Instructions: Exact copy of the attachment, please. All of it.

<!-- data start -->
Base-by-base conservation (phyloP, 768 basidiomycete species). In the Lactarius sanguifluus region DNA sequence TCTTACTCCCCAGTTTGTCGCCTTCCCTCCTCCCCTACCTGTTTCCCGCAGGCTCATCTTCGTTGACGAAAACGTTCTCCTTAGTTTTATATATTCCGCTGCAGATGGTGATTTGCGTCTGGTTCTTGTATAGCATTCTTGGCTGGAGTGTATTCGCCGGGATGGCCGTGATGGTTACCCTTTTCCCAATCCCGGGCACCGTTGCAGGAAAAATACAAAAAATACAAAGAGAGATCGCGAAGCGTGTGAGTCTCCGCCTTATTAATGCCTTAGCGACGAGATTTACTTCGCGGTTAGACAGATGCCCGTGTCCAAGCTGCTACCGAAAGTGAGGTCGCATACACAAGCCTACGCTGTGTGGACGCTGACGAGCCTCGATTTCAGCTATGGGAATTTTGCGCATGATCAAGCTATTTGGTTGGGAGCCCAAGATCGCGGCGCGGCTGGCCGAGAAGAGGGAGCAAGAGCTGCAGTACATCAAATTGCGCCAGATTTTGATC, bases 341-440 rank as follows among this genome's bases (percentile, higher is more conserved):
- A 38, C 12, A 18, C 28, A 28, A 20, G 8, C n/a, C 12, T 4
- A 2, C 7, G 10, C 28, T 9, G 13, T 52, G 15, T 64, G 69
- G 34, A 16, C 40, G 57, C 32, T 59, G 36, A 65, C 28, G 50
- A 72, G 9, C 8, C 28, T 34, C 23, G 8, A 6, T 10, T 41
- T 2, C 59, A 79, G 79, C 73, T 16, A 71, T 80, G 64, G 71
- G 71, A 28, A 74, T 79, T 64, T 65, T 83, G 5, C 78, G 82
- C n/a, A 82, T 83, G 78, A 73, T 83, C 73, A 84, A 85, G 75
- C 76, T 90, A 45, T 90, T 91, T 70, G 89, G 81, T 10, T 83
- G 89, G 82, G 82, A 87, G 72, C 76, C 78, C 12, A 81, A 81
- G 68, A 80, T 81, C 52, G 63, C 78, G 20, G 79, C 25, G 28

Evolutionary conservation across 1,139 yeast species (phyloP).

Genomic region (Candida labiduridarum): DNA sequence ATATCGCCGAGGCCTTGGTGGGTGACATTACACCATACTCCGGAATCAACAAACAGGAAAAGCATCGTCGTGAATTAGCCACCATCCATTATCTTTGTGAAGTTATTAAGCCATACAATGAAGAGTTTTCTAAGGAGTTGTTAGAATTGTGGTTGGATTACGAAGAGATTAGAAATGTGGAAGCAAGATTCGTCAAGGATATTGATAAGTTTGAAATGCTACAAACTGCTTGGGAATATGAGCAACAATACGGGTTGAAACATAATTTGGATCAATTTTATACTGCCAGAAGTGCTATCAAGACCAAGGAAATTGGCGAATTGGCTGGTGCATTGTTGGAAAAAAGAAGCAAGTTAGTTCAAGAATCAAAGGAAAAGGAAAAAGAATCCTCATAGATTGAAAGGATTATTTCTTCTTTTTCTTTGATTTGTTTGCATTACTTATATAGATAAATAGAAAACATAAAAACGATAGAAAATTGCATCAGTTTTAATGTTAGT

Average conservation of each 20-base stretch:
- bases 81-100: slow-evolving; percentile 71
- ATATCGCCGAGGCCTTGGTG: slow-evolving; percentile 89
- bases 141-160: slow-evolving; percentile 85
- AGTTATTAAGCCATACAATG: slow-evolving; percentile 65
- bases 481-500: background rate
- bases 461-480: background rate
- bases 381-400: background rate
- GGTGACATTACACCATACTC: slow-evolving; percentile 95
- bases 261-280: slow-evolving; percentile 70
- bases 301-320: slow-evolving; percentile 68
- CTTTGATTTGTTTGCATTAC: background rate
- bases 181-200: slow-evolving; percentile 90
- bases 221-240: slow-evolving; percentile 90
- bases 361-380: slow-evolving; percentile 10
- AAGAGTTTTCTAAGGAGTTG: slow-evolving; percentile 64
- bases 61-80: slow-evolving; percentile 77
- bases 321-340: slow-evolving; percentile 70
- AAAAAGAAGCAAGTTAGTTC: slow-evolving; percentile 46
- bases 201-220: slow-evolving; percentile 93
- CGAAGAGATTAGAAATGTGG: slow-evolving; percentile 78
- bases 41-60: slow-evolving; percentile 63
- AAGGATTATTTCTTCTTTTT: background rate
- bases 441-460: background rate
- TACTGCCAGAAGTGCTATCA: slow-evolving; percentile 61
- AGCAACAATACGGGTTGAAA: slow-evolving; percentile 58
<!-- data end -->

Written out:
Base-by-base conservation (phyloP, 768 basidiomycete species). In the Lactarius sanguifluus region DNA sequence TCTTACTCCCCAGTTTGTCGCCTTCCCTCCTCCCCTACCTGTTTCCCGCAGGCTCATCTTCGTTGACGAAAACGTTCTCCTTAGTTTTATATATTCCGCTGCAGATGGTGATTTGCGTCTGGTTCTTGTATAGCATTCTTGGCTGGAGTGTATTCGCCGGGATGGCCGTGATGGTTACCCTTTTCCCAATCCCGGGCACCGTTGCAGGAAAAATACAAAAAATACAAAGAGAGATCGCGAAGCGTGTGAGTCTCCGCCTTATTAATGCCTTAGCGACGAGATTTACTTCGCGGTTAGACAGATGCCCGTGTCCAAGCTGCTACCGAAAGTGAGGTCGCATACACAAGCCTACGCTGTGTGGACGCTGACGAGCCTCGATTTCAGCTATGGGAATTTTGCGCATGATCAAGCTATTTGGTTGGGAGCCCAAGATCGCGGCGCGGCTGGCCGAGAAGAGGGAGCAAGAGCTGCAGTACATCAAATTGCGCCAGATTTTGATC, bases 341-440 rank as follows among this genome's bases (percentile, higher is more conserved):
- A 38, C 12, A 18, C 28, A 28, A 20, G 8, C n/a, C 12, T 4
- A 2, C 7, G 10, C 28, T 9, G 13, T 52, G 15, T 64, G 69
- G 34, A 16, C 40, G 57, C 32, T 59, G 36, A 65, C 28, G 50
- A 72, G 9, C 8, C 28, T 34, C 23, G 8, A 6, T 10, T 41
- T 2, C 59, A 79, G 79, C 73, T 16, A 71, T 80, G 64, G 71
- G 71, A 28, A 74, T 79, T 64, T 65, T 83, G 5, C 78, G 82
- C n/a, A 82, T 83, G 78, A 73, T 83, C 73, A 84, A 85, G 75
- C 76, T 90, A 45, T 90, T 91, T 70, G 89, G 81, T 10, T 83
- G 89, G 82, G 82, A 87, G 72, C 76, C 78, C 12, A 81, A 81
- G 68, A 80, T 81, C 52, G 63, C 78, G 20, G 79, C 25, G 28

Evolutionary conservation across 1,139 yeast species (phyloP).

Genomic region (Candida labiduridarum): DNA sequence ATATCGCCGAGGCCTTGGTGGGTGACATTACACCATACTCCGGAATCAACAAACAGGAAAAGCATCGTCGTGAATTAGCCACCATCCATTATCTTTGTGAAGTTATTAAGCCATACAATGAAGAGTTTTCTAAGGAGTTGTTAGAATTGTGGTTGGATTACGAAGAGATTAGAAATGTGGAAGCAAGATTCGTCAAGGATATTGATAAGTTTGAAATGCTACAAACTGCTTGGGAATATGAGCAACAATACGGGTTGAAACATAATTTGGATCAATTTTATACTGCCAGAAGTGCTATCAAGACCAAGGAAATTGGCGAATTGGCTGGTGCATTGTTGGAAAAAAGAAGCAAGTTAGTTCAAGAATCAAAGGAAAAGGAAAAAGAATCCTCATAGATTGAAAGGATTATTTCTTCTTTTTCTTTGATTTGTTTGCATTACTTATATAGATAAATAGAAAACATAAAAACGATAGAAAATTGCATCAGTTTTAATGTTAGT

Average conservation of each 20-base stretch:
- bases 81-100: slow-evolving; percentile 71
- ATATCGCCGAGGCCTTGGTG: slow-evolving; percentile 89
- bases 141-160: slow-evolving; percentile 85
- AGTTATTAAGCCATACAATG: slow-evolving; percentile 65
- bases 481-500: background rate
- bases 461-480: background rate
- bases 381-400: background rate
- GGTGACATTACACCATACTC: slow-evolving; percentile 95
- bases 261-280: slow-evolving; percentile 70
- bases 301-320: slow-evolving; percentile 68
- CTTTGATTTGTTTGCATTAC: background rate
- bases 181-200: slow-evolving; percentile 90
- bases 221-240: slow-evolving; percentile 90
- bases 361-380: slow-evolving; percentile 10
- AAGAGTTTTCTAAGGAGTTG: slow-evolving; percentile 64
- bases 61-80: slow-evolving; percentile 77
- bases 321-340: slow-evolving; percentile 70
- AAAAAGAAGCAAGTTAGTTC: slow-evolving; percentile 46
- bases 201-220: slow-evolving; percentile 93
- CGAAGAGATTAGAAATGTGG: slow-evolving; percentile 78
- bases 41-60: slow-evolving; percentile 63
- AAGGATTATTTCTTCTTTTT: background rate
- bases 441-460: background rate
- TACTGCCAGAAGTGCTATCA: slow-evolving; percentile 61
- AGCAACAATACGGGTTGAAA: slow-evolving; percentile 58